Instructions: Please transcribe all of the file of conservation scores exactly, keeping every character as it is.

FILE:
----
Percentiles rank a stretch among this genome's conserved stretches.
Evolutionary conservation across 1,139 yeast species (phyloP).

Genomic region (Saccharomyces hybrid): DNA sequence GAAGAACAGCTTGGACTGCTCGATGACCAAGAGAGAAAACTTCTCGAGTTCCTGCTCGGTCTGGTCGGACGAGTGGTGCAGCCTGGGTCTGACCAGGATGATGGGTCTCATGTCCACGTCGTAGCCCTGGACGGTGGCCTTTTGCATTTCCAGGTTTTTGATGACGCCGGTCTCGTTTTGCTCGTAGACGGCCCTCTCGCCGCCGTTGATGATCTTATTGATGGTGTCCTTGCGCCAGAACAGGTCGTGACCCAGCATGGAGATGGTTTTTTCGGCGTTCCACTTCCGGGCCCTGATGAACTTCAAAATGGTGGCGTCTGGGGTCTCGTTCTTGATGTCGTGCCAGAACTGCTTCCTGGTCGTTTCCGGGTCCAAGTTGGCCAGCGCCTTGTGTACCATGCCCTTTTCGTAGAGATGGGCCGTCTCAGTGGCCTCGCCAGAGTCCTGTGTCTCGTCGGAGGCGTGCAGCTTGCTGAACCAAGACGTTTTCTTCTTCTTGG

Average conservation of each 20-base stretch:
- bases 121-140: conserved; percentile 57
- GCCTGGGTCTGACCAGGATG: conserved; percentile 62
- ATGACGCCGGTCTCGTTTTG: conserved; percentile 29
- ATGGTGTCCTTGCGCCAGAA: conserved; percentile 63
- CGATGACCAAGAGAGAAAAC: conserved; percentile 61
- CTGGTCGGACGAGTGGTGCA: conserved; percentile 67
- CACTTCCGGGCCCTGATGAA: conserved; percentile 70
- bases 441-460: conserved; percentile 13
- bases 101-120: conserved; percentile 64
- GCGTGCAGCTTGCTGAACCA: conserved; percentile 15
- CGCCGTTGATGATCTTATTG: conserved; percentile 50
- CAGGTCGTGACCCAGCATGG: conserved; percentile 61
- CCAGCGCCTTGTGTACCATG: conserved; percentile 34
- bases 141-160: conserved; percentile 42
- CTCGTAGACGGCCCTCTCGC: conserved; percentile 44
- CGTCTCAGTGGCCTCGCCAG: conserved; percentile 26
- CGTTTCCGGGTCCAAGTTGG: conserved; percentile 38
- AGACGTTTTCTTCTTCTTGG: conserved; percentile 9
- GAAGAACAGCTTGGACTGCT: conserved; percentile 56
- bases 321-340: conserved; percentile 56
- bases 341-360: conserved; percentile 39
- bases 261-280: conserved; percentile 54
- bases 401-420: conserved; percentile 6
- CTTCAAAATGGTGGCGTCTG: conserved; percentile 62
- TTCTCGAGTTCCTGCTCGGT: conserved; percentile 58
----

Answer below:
Percentiles rank a stretch among this genome's conserved stretches.
Evolutionary conservation across 1,139 yeast species (phyloP).

Genomic region (Saccharomyces hybrid): DNA sequence GAAGAACAGCTTGGACTGCTCGATGACCAAGAGAGAAAACTTCTCGAGTTCCTGCTCGGTCTGGTCGGACGAGTGGTGCAGCCTGGGTCTGACCAGGATGATGGGTCTCATGTCCACGTCGTAGCCCTGGACGGTGGCCTTTTGCATTTCCAGGTTTTTGATGACGCCGGTCTCGTTTTGCTCGTAGACGGCCCTCTCGCCGCCGTTGATGATCTTATTGATGGTGTCCTTGCGCCAGAACAGGTCGTGACCCAGCATGGAGATGGTTTTTTCGGCGTTCCACTTCCGGGCCCTGATGAACTTCAAAATGGTGGCGTCTGGGGTCTCGTTCTTGATGTCGTGCCAGAACTGCTTCCTGGTCGTTTCCGGGTCCAAGTTGGCCAGCGCCTTGTGTACCATGCCCTTTTCGTAGAGATGGGCCGTCTCAGTGGCCTCGCCAGAGTCCTGTGTCTCGTCGGAGGCGTGCAGCTTGCTGAACCAAGACGTTTTCTTCTTCTTGG

Average conservation of each 20-base stretch:
- bases 121-140: conserved; percentile 57
- GCCTGGGTCTGACCAGGATG: conserved; percentile 62
- ATGACGCCGGTCTCGTTTTG: conserved; percentile 29
- ATGGTGTCCTTGCGCCAGAA: conserved; percentile 63
- CGATGACCAAGAGAGAAAAC: conserved; percentile 61
- CTGGTCGGACGAGTGGTGCA: conserved; percentile 67
- CACTTCCGGGCCCTGATGAA: conserved; percentile 70
- bases 441-460: conserved; percentile 13
- bases 101-120: conserved; percentile 64
- GCGTGCAGCTTGCTGAACCA: conserved; percentile 15
- CGCCGTTGATGATCTTATTG: conserved; percentile 50
- CAGGTCGTGACCCAGCATGG: conserved; percentile 61
- CCAGCGCCTTGTGTACCATG: conserved; percentile 34
- bases 141-160: conserved; percentile 42
- CTCGTAGACGGCCCTCTCGC: conserved; percentile 44
- CGTCTCAGTGGCCTCGCCAG: conserved; percentile 26
- CGTTTCCGGGTCCAAGTTGG: conserved; percentile 38
- AGACGTTTTCTTCTTCTTGG: conserved; percentile 9
- GAAGAACAGCTTGGACTGCT: conserved; percentile 56
- bases 321-340: conserved; percentile 56
- bases 341-360: conserved; percentile 39
- bases 261-280: conserved; percentile 54
- bases 401-420: conserved; percentile 6
- CTTCAAAATGGTGGCGTCTG: conserved; percentile 62
- TTCTCGAGTTCCTGCTCGGT: conserved; percentile 58